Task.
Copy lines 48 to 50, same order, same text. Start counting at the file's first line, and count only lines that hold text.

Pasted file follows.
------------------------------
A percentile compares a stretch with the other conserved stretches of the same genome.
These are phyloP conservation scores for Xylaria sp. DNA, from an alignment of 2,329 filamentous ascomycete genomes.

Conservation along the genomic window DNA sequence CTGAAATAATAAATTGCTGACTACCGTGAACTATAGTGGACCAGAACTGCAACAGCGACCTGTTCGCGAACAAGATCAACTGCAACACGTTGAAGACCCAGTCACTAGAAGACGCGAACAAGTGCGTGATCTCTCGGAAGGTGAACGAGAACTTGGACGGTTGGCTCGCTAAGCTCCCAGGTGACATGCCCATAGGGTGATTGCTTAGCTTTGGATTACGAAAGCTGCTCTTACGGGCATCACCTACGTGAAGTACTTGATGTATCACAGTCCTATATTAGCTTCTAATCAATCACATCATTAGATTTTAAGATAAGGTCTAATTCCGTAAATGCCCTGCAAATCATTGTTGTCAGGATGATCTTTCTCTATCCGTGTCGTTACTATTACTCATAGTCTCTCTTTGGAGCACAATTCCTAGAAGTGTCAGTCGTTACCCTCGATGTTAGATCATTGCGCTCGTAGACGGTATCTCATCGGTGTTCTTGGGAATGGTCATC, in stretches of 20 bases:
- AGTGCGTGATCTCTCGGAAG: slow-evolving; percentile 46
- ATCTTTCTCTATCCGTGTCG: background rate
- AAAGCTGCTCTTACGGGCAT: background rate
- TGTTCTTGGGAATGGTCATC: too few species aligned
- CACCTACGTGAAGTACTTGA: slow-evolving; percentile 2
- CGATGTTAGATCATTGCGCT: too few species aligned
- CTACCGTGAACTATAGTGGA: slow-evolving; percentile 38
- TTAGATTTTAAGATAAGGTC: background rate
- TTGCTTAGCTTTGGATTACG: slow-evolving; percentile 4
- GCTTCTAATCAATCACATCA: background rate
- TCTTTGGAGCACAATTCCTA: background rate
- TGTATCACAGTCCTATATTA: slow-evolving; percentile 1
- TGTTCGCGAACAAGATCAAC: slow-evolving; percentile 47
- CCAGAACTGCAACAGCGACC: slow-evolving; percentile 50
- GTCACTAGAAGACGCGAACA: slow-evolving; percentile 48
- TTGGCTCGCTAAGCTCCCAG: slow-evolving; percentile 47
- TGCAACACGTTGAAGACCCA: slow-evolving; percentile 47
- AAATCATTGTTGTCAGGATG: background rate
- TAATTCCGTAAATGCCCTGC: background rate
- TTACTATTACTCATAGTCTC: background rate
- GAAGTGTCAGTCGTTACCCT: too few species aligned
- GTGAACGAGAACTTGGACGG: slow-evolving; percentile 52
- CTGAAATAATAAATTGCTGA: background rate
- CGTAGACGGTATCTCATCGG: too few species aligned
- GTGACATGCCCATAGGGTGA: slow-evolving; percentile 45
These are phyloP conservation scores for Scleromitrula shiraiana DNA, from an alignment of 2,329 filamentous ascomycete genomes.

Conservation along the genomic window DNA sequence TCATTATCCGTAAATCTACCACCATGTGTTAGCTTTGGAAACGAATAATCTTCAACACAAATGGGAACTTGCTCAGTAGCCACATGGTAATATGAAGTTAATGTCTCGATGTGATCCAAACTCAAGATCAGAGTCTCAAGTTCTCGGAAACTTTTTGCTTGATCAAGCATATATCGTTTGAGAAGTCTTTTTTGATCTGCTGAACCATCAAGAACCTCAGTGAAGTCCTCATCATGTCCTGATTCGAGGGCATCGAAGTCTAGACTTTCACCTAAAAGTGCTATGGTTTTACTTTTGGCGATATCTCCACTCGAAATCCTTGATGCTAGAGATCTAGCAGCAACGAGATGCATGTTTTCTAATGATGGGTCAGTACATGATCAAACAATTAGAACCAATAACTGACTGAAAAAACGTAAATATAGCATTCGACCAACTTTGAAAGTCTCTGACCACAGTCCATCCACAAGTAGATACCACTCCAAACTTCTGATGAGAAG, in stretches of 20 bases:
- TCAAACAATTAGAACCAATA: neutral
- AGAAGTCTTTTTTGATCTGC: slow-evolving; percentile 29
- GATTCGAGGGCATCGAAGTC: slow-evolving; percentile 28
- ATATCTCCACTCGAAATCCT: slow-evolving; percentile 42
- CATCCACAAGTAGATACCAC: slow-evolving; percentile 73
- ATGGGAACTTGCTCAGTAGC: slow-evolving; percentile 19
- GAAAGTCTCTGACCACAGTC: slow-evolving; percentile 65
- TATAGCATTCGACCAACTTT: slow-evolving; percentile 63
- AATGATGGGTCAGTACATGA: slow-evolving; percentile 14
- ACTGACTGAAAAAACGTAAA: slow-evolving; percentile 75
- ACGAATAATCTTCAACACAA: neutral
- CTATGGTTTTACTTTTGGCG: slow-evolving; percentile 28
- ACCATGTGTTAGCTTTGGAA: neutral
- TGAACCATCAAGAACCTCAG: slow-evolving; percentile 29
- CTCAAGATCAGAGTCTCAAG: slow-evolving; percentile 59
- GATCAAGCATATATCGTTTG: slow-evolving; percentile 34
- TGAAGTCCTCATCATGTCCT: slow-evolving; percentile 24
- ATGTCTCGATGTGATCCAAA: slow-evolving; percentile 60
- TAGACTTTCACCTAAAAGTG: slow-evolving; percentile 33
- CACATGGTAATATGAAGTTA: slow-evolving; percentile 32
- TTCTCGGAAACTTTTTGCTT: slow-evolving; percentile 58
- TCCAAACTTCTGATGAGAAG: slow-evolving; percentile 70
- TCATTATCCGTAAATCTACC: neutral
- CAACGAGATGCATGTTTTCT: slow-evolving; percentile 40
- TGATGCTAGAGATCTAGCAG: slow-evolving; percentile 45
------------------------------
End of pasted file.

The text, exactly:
- ATGTCTCGATGTGATCCAAA: slow-evolving; percentile 60
- TAGACTTTCACCTAAAAGTG: slow-evolving; percentile 33
- CACATGGTAATATGAAGTTA: slow-evolving; percentile 32